Bay cleanup partners now have a clear idea of what it will take to meet their goals to improve stream health, increase black duck populations, expand urban tree cover and achieve more than two dozen other Bay restoration objectives. In many cases it will take better, and clearer policies, along…

Dominion Virginia Power sued over coal ash waste pits

The Southern Environmental Law Center, on behalf of the Virginia chapter of the Sierra Club, filed suit on March 19, 2015, against Dominion Virginia Power for violations of the Clean Water Act due to leaking coal ash pits from the Chesapeake Energy Center in Chesapeake, Virginia.  The suit,…

Black communities’ struggle for share of restoration funding

Exclusivity defines the Maryland shoreline: large homes with gazebos and private beaches, quaint towns chockablock with designer handbags and chic dresses, restaurants serving $25 crab cake dinners. Less likely to be seen are the tight-knit African-American communities that have endured since…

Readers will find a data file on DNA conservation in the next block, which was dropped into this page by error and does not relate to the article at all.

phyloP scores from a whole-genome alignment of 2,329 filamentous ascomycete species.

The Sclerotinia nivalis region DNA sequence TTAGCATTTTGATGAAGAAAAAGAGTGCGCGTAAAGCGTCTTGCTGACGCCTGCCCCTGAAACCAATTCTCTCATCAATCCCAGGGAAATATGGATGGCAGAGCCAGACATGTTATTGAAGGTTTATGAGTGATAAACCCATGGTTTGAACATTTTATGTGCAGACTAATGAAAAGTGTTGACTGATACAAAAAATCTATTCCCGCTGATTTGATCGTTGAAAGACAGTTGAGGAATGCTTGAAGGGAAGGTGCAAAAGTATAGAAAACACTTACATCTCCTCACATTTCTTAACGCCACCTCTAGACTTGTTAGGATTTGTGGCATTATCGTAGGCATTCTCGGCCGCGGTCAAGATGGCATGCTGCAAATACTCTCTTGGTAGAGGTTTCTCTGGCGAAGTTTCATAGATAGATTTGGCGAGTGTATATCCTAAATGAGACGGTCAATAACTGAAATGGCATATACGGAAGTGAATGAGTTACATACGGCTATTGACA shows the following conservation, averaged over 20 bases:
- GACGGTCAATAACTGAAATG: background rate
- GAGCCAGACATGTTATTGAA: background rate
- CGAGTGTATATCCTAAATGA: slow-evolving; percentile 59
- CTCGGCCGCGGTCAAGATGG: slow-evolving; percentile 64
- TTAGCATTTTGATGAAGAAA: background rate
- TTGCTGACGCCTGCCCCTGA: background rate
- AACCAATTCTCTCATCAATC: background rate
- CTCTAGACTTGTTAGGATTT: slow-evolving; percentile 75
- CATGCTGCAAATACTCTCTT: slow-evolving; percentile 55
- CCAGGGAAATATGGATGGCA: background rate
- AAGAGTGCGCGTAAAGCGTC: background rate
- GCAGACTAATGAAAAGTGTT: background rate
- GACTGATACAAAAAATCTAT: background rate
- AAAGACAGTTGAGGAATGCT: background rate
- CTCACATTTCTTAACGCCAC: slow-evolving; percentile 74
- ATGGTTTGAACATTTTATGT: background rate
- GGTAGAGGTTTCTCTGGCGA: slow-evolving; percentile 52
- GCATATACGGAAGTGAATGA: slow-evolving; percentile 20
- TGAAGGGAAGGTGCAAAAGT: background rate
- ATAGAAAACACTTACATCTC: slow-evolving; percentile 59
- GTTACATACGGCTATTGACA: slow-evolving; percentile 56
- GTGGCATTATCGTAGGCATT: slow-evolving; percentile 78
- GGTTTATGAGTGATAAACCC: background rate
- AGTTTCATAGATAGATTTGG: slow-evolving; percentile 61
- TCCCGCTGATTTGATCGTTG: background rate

Partnership turning McElderry Park into one of city’s garden spots

There is no park in McElderry Park. But the East Baltimore neighborhood will soon be one of the greenest urban communities in the region. Over the next year, the National Wildlife Federation will spend $200,000 to turn McElderry Park into a “deep green community,” complete with…

MD reaches compromise on phosphorus management tool

Maryland lawmakers have hashed out a compromise to reduce phosphorus on its part of the Delmarva Peninsula, a move that could lead other states to do the same and slowly clean up the rivers flowing into the Chesapeake Bay. Wednesday night, environmentalists and government officials announced…

Manure hour graces Midday on the Bay